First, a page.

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I have been working with SQL for about 2 years now, and it has always been on my mind.

Best practices say assign the length of the column to what you are expecting

The SQL wants a specific row dedicated as a Primary key but it's also in best practice for an A_i field... But what length to assign it? If left blank it defaults to 11, which represents 999,999,999

Which seems fine, but best practices also state never to actually clear anything from a database; just append a 0 or 1 to represent deleted, this is for archival/recovery purposes.. Also can be used for auditing of what users want to clear..

Take this example:

I have a website which is around for years, following the best practices in terms of not deleting anything from the database; my database/website traffic is very heavy with tons of unique users/visitors per day.

Now, if I leave the SQL default length of 11, what would happen if my table reaches the maximum length and then another user decides to register? It would throw an error and not continue, which will bring up a small amount of downtime for new users reason being is that a Database administrator will have to login to the SQL and change the length.. Which is not much effort, but it IS effort which can be avoided during the early development..


What I do, when creating a table is give a length of 255 which in the back of my mind, something is telling me 'this is not good practice' but it avoids the very slim possibility of the example stated above.

When compared to a text field, which does not have a specified length, why cannot this be the same in terms of an A_I field.

Don't get me wrong, I completely understand the data types available.


I have performed an amount of research both through google and SO, but the results have pointed to questions about altering the table to increase the current length. This is not what i'm asking for.


Overall:

So overall, what I am trying to ask; what is the ideal length for an A_I field? to minimize the slim risk of an error being thrown if it maxes out the length but also keeping best practices in mind.

share|improve this question
    
What database product are you using? – Charles Bretana Apr 6 '13 at 21:19
    
@CharlesBretana Sorry, should have tagged. I'm using the Linux/Unix based MySQL – Daryl Gill Apr 6 '13 at 21:20
up vote 1 down vote accepted

The reason is simple,
being as a primary key, the ID should be just well fit for what you are expecting.
If you specify a varchar, the drawback is bigger size on index,
which could be slow down both read and write performance.

int(11) .. does not store up to 99,999,999,999.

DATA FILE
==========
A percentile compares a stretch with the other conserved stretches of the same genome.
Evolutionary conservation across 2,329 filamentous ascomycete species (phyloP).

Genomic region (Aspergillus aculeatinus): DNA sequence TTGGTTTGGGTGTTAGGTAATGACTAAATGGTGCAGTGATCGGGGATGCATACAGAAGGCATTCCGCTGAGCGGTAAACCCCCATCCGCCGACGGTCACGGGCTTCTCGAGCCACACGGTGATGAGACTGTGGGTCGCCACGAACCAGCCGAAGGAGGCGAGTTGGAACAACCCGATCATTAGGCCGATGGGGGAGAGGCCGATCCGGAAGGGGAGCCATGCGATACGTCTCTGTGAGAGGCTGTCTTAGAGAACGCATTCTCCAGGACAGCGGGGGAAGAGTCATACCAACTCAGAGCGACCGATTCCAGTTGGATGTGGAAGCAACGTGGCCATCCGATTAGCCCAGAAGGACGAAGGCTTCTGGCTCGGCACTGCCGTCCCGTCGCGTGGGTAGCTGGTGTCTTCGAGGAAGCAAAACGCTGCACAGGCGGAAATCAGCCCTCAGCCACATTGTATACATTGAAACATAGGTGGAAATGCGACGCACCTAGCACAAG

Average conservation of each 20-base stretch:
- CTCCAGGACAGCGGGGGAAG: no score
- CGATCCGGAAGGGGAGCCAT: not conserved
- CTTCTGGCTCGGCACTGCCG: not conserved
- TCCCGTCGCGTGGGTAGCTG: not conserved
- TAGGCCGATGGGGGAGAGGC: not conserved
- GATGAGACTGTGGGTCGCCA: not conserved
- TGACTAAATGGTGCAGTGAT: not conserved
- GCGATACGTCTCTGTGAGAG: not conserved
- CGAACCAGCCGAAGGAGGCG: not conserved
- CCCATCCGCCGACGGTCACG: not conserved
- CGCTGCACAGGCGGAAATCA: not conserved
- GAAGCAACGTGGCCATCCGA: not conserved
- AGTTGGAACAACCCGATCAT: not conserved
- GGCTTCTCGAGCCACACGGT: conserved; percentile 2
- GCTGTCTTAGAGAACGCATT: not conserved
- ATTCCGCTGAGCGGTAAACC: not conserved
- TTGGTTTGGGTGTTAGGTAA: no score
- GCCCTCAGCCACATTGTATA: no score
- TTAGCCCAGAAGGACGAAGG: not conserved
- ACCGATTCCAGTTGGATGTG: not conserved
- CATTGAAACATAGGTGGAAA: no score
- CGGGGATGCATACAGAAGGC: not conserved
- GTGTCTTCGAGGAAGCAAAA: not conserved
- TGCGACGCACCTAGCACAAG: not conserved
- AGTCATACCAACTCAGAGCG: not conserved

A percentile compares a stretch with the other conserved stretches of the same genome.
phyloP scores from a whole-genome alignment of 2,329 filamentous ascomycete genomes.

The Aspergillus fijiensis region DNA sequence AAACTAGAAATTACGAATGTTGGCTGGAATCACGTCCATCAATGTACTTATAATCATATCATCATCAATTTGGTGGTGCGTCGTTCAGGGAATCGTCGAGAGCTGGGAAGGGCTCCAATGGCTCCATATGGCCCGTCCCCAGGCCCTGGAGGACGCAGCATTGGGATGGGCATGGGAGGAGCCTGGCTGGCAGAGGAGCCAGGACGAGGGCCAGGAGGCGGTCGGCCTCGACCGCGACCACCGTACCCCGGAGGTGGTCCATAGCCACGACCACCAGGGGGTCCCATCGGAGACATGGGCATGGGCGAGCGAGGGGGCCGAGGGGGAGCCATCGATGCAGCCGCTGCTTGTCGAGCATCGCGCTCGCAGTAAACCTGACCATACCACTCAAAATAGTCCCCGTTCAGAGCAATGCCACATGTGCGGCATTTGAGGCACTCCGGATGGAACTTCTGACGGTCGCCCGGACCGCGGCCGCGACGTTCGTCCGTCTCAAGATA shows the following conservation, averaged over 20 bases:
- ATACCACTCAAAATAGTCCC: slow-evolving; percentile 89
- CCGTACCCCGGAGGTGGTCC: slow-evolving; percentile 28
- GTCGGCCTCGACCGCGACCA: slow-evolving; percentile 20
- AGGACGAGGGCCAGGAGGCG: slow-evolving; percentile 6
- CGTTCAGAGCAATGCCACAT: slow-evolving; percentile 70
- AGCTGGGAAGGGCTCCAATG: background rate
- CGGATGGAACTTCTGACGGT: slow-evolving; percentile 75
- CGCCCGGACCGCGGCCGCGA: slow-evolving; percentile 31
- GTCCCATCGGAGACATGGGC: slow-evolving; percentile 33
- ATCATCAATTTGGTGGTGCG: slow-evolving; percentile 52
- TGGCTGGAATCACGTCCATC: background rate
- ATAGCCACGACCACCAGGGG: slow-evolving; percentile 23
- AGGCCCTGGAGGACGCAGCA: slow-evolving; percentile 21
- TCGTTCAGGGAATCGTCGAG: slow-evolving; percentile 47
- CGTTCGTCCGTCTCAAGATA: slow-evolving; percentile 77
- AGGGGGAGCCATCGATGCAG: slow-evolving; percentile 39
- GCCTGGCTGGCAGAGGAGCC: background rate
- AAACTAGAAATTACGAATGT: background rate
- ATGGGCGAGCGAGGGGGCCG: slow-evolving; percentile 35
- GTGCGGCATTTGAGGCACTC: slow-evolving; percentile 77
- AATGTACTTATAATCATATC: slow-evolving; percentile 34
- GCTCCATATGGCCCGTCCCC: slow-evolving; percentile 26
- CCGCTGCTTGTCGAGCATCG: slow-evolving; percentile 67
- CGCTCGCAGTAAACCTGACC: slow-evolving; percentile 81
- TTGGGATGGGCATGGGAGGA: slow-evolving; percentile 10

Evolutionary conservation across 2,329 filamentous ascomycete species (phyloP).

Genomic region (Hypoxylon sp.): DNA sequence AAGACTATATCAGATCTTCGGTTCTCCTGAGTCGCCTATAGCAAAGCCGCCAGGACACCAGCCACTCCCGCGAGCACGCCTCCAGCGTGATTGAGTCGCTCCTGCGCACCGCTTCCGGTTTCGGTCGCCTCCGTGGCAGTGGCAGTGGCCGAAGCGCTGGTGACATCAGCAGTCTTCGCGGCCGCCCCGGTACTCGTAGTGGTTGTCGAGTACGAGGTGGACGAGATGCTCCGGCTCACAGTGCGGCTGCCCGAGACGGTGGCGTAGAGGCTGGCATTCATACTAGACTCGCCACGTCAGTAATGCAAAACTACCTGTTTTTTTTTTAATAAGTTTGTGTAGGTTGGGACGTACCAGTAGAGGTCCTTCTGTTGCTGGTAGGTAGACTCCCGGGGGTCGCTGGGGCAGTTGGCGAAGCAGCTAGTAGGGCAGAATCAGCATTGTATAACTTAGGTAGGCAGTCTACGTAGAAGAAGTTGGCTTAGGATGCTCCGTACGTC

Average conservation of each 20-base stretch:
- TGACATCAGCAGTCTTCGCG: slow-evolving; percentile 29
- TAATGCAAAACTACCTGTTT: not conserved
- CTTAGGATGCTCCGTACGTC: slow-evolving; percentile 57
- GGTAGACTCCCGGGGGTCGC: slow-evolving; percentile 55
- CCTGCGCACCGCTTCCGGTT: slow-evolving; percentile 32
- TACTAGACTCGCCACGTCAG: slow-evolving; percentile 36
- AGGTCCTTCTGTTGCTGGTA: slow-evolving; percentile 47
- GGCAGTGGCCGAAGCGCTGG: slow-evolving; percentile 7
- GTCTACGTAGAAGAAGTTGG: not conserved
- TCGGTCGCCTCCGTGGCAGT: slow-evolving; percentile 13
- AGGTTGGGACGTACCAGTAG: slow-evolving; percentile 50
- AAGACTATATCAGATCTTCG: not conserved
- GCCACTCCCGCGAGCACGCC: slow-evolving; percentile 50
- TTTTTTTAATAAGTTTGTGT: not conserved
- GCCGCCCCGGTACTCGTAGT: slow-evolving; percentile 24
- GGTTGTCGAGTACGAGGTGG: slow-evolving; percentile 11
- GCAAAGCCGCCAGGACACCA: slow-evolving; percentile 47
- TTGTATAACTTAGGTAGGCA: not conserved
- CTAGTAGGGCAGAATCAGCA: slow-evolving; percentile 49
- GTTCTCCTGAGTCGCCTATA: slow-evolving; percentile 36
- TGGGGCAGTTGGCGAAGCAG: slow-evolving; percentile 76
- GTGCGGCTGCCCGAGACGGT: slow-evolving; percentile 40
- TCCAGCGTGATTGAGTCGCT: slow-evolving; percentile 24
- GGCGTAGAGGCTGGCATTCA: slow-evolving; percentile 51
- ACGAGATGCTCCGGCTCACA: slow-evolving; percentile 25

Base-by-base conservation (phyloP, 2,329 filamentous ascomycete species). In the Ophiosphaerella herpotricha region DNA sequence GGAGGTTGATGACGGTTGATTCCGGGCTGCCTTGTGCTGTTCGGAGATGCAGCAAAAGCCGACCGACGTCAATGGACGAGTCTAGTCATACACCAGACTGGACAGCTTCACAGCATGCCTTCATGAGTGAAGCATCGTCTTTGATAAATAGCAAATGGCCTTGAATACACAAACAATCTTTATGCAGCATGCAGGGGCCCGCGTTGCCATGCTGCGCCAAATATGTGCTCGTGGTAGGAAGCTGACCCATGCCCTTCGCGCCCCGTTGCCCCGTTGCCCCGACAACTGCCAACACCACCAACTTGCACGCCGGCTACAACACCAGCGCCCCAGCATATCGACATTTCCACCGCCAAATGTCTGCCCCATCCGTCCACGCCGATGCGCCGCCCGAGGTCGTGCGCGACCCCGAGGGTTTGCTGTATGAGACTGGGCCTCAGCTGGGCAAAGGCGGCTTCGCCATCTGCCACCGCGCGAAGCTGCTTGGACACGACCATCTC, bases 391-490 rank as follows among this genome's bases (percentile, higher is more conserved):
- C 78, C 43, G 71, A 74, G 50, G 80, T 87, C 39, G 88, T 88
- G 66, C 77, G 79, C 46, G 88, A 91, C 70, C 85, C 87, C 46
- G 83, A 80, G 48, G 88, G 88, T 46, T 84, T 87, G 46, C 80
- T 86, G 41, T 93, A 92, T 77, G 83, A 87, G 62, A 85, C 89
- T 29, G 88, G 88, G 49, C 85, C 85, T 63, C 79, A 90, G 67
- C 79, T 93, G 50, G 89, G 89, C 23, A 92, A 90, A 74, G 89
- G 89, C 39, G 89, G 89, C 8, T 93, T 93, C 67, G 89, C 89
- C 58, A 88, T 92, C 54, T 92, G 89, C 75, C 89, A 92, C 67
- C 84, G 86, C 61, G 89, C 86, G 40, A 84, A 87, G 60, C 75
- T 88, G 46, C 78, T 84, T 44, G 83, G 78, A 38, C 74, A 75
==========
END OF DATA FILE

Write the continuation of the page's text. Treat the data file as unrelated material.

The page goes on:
It only store up to 2,147,483,647.

If you set it to unsigned,
then it can allow 4,294,967,295 of records (4 billion!)

Facebook has just over 1 billion of users!
So, I dun see anyone can has a 4 time bigger user base anytime soon...

Couple of the best practices has been explained very well in this article:

http://net.tutsplus.com/tutorials/other/top-20-mysql-best-practices/

  1. Smaller Columns Are Faster
  2. integer are fixed length, but varchar are not fixed length
  3. Index and Use Same Column Types for Joins
share|improve this answer
    
I was under the assumption that the length is how long the number can be? – Daryl Gill Apr 6 '13 at 21:46
    
no, you can refer here : dev.mysql.com/doc/refman/5.0/en/integer-types.html – ajreal Apr 6 '13 at 21:48
    
Got ya, thanks for your time my friend – Daryl Gill Apr 6 '13 at 22:09
    
It would give it a nice touch if you could explain what the length is for. I also already knew that Int has the maxes you just wrote. (And if you wanted a bigger/smaller max, use BIGINT or TINYINT). But what is the difference between INT(11) and INT(3) ? That I cannot easily find in the docs. All I can find is that the syntax exists for INT(length), but the length isn't explained on that page. (dev.mysql.com/doc/refman/5.1/en/create-table.html) – nl-x Apr 6 '13 at 22:12
    

Analyze your application, or system. Estimate How many users will register per day? per year? once you know this, Then decide how "safe" you want to be - in terms of how many years you want the system to run without the need to modify this. Say 100 years is enough... So, multiply the expected number of annual user registrations by 100 and make sure the PK is large enough to accompodate that many values.

share|improve this answer
    
This is totally understandable, so what your saying is to run a few benchmarks on the finished product and calculate expectations after the benchmarking process has taken place? – Daryl Gill Apr 6 '13 at 21:30
1  
Sort of, except I would expect that you shoud know the answers to these questions (about projected usage of your system) within an order of magnitude certainly, without having to run any benchmarking tests. Also, the actual usage patterns in the first few weeks may not accurately reflect what you will experience the first year, or the first five years... You should have a good idea right now. take that estimate, and multiply by ten, (or by 100) and use that. That should be safe enough. what you don't need to do is make it big enough to last ten million years – Charles Bretana Apr 6 '13 at 22:04
    
To an extent yes, it's easy enough to have personal expectations on the site; but it's your expectations are exceeded when going public, or take a while to build up to the expectations. What i'm overall aiming for is to have a 'safe' base for the specified length. But the answer below has pointed something out that I did not know to begin with. Thankyou for your time though – Daryl Gill Apr 6 '13 at 22:09

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